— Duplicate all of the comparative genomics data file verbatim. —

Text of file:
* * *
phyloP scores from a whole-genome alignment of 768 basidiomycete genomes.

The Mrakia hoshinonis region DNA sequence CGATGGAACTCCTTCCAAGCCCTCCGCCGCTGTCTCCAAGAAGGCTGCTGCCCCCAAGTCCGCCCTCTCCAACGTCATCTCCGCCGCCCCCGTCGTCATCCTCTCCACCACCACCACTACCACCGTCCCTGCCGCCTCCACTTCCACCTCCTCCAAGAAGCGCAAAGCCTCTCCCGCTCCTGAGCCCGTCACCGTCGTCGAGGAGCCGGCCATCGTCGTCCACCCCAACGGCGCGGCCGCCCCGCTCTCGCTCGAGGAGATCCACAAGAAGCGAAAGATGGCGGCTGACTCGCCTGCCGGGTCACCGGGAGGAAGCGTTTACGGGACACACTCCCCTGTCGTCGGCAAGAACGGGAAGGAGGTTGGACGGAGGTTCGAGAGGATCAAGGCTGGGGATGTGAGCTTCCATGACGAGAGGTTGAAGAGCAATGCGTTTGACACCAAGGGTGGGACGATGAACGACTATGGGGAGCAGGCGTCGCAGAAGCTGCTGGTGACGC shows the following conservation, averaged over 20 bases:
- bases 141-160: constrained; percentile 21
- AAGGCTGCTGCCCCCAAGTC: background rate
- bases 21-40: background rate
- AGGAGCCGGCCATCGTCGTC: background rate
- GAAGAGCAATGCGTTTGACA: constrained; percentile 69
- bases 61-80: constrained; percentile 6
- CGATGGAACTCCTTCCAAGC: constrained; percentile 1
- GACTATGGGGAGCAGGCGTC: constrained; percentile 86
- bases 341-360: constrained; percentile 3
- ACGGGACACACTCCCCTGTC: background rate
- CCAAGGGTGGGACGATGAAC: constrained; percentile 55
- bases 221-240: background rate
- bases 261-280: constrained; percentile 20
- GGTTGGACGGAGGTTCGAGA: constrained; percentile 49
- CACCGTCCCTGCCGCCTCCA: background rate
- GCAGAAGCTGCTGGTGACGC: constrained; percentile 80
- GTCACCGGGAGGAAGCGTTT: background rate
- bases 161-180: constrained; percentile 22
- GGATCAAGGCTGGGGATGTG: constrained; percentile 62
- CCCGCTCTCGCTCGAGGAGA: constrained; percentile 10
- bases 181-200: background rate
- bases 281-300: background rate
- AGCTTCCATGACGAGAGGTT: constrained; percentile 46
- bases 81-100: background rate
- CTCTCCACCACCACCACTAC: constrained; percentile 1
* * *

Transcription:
phyloP scores from a whole-genome alignment of 768 basidiomycete genomes.

The Mrakia hoshinonis region DNA sequence CGATGGAACTCCTTCCAAGCCCTCCGCCGCTGTCTCCAAGAAGGCTGCTGCCCCCAAGTCCGCCCTCTCCAACGTCATCTCCGCCGCCCCCGTCGTCATCCTCTCCACCACCACCACTACCACCGTCCCTGCCGCCTCCACTTCCACCTCCTCCAAGAAGCGCAAAGCCTCTCCCGCTCCTGAGCCCGTCACCGTCGTCGAGGAGCCGGCCATCGTCGTCCACCCCAACGGCGCGGCCGCCCCGCTCTCGCTCGAGGAGATCCACAAGAAGCGAAAGATGGCGGCTGACTCGCCTGCCGGGTCACCGGGAGGAAGCGTTTACGGGACACACTCCCCTGTCGTCGGCAAGAACGGGAAGGAGGTTGGACGGAGGTTCGAGAGGATCAAGGCTGGGGATGTGAGCTTCCATGACGAGAGGTTGAAGAGCAATGCGTTTGACACCAAGGGTGGGACGATGAACGACTATGGGGAGCAGGCGTCGCAGAAGCTGCTGGTGACGC shows the following conservation, averaged over 20 bases:
- bases 141-160: constrained; percentile 21
- AAGGCTGCTGCCCCCAAGTC: background rate
- bases 21-40: background rate
- AGGAGCCGGCCATCGTCGTC: background rate
- GAAGAGCAATGCGTTTGACA: constrained; percentile 69
- bases 61-80: constrained; percentile 6
- CGATGGAACTCCTTCCAAGC: constrained; percentile 1
- GACTATGGGGAGCAGGCGTC: constrained; percentile 86
- bases 341-360: constrained; percentile 3
- ACGGGACACACTCCCCTGTC: background rate
- CCAAGGGTGGGACGATGAAC: constrained; percentile 55
- bases 221-240: background rate
- bases 261-280: constrained; percentile 20
- GGTTGGACGGAGGTTCGAGA: constrained; percentile 49
- CACCGTCCCTGCCGCCTCCA: background rate
- GCAGAAGCTGCTGGTGACGC: constrained; percentile 80
- GTCACCGGGAGGAAGCGTTT: background rate
- bases 161-180: constrained; percentile 22
- GGATCAAGGCTGGGGATGTG: constrained; percentile 62
- CCCGCTCTCGCTCGAGGAGA: constrained; percentile 10
- bases 181-200: background rate
- bases 281-300: background rate
- AGCTTCCATGACGAGAGGTT: constrained; percentile 46
- bases 81-100: background rate
- CTCTCCACCACCACCACTAC: constrained; percentile 1